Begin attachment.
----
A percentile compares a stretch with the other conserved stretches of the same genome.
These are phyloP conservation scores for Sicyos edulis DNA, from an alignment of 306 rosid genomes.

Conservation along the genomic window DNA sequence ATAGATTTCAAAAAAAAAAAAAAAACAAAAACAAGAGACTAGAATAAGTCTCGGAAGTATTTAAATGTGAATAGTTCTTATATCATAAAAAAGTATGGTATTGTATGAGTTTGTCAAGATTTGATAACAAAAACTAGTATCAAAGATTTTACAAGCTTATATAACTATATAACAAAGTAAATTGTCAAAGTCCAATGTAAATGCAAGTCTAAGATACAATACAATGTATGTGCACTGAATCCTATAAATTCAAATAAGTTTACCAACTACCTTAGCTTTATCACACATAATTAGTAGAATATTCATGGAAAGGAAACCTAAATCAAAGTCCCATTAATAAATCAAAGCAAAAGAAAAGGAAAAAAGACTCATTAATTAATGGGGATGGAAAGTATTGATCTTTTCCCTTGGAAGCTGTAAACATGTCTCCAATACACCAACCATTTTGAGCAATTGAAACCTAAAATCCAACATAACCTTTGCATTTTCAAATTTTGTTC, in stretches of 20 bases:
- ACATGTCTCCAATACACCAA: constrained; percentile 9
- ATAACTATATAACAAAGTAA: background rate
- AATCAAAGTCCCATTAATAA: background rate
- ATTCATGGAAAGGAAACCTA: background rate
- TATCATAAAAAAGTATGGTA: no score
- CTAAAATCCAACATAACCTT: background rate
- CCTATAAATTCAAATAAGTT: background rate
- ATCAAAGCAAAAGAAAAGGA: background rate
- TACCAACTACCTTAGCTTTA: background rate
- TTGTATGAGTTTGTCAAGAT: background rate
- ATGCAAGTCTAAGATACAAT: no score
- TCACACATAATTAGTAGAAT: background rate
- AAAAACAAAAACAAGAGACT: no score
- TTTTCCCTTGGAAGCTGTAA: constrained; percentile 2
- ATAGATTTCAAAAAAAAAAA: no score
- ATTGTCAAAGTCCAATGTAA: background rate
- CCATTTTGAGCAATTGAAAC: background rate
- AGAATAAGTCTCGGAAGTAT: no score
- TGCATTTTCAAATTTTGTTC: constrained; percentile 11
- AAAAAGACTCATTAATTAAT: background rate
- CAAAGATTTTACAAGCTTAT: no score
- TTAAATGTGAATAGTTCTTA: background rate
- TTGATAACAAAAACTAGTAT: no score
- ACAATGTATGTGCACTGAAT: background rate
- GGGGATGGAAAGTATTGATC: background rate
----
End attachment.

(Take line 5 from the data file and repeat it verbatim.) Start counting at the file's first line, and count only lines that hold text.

- ATAACTATATAACAAAGTAA: background rate